Bones Are Their Money
September 22nd, 2022
We’ve finally begun working on replacing our placeholder characters with some fresh, beautiful skeletal meshes. Here’s our process of how we integrated the new skeletal meshes into our game and some of the challenges that we met:
Our placeholder character meshes were a bit… creepy. However, they did fulfill their purpose of allowing us to learn and experiment with skeletal meshes in Unreal. Our first step in creating our placeholders is to create the skeletal meshes using Maya. Next, the meshes are bound to a common skeleton that will be used for all humanoid meshes. We then export the meshes as FBX files that have been smoothed.
The smoothing of the models adds extra triangles to the meshes which allows the meshes to have continuous contours. We use Unreal’s LOD (level of detail) generation system to reduce triangle counts when viewing the characters at a distance. The original meshes could be composed of roughly 80,000 triangles when viewed up close, while the mesh shown at a distance may be reduced to 3,000 triangles. By using simpler meshes when the camera is far from our characters we will have improved GPU performance.
The placeholder. Don’t make eye contact
The characters in our game can wield a number of different weapon types, so we have to ensure that we have animations to cover each case. Our Animation Blueprint is constructed in a way where we can reuse common animations that don’t relate to the different weapon types. Our Animation Blueprint’s Animation Graph used an attack cycle composed of 3 states:
- Drawing the weapon
- Getting into a ready pose
The draw animation involves the character fetching their weapon from their belt or back. For attaching weapons to hands and other points we used sockets on the character’s Skeleton. The ready animation places the character into a combat-ready pose, using the drawn weapon. Finally the attack animation is the actual act of attacking a foe; such as, swinging a sword or shooting a bow. The character will cycle through the animation states, until they are required to do something else, by going from draw, to ready, to attack, to ready, to attack… The ready/attack repetition enables the attacker to return to their starting attack position, while blending with a separate animation. This separate animation can be something like grabbing another arrow from a quiver, or preparing the next incendiary grenade.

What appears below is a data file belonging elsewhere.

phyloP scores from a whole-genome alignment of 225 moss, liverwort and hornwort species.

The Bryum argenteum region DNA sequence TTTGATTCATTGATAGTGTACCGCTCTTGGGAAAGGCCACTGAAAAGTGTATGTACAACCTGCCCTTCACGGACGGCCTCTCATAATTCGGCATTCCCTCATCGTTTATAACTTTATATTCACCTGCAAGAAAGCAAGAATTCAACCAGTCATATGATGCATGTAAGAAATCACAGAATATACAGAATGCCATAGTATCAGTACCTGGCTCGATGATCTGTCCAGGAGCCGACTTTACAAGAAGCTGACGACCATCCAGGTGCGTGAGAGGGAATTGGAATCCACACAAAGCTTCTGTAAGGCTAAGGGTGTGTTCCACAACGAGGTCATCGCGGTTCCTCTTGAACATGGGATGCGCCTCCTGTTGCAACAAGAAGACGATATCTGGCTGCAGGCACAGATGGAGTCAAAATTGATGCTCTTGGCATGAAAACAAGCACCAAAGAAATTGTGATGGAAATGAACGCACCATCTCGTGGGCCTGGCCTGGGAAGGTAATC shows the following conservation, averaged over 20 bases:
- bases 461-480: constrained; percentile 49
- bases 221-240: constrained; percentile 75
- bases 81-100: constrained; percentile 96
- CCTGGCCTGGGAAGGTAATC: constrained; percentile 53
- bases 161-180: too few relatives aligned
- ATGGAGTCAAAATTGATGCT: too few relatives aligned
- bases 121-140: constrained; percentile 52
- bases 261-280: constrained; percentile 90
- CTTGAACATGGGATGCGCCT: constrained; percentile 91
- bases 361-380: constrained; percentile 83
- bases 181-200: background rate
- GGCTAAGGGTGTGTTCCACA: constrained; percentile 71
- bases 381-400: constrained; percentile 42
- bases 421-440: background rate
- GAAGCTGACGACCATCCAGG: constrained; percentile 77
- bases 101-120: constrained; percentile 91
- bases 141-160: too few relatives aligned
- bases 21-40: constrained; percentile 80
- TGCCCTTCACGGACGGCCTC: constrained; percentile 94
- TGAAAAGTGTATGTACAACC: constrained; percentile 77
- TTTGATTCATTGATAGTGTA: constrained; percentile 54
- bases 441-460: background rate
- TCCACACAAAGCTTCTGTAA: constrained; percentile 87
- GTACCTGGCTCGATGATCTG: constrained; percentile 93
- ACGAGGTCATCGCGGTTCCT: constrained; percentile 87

When the characters move around they can be in 3 different states of motion:
To combine these states we use a Blend Space. We chose a 1 dimensional Blend Space, meaning that we can blend between these states based on 1 parameter. In our case, the current movement animation depends on the magnitude of a character’s velocity vector.
While the character moves around, they can also be ready for battle by having their weapon drawn and in the ready position. To allow for the blending of our movement and ready animations, we split the blending at a specific skeletal mesh joint. By doing this, a character can run at its opponent while simultaneously preparing their weapon. Not only does this look cinematic, but it ensures that characters don’t have an awkward pause when arriving at their foe. With their weapons ready, the action can begin the moment they meet.
Using the blendspace
By combining the movement and combat animations we had a fairly good proof of concept regarding how we would go about building a more refined animation system, and how we could make it extensible.
The new character skeletal meshes, while beautiful, introduced a few challenges. We wanted each weapon to be drawn and readied accurately, so we had to replace a couple of existing, shared animations with unique ones per weapon type. We also wanted the characters to manage their projectile items accurately, things like arrows and grenades. Here’s an example of the bow and grenade weapon types. Notice that the Grenade type doesn’t use a Drawn state, because there will only be a projectile in use.
Updated animation graphs for bow and grenade weapons
Another improvement from the placeholder animation graph, was the addition of an un-readying state. With a simple melee weapon, there is nothing to do when not actively attacking. A character can just keep their sword drawn until the next engagement. However for a bow, the character would want to place their drawn arrow back in the quiver, and a grenadier would want to put their grenade away. This was the purpose of the Unready state: ensuring a character is always ready to begin an animation despite being in the middle of attacking. We’re essentially making sure that every one-directional animation state has another animation state to revert it. We don’t want anyone chopping down a tree while still holding a grenade.
In a future blog post we will share some of the choices made in designing the characters’ AI and state management, and how this AI connects with the skeletal animations. Thanks for reading!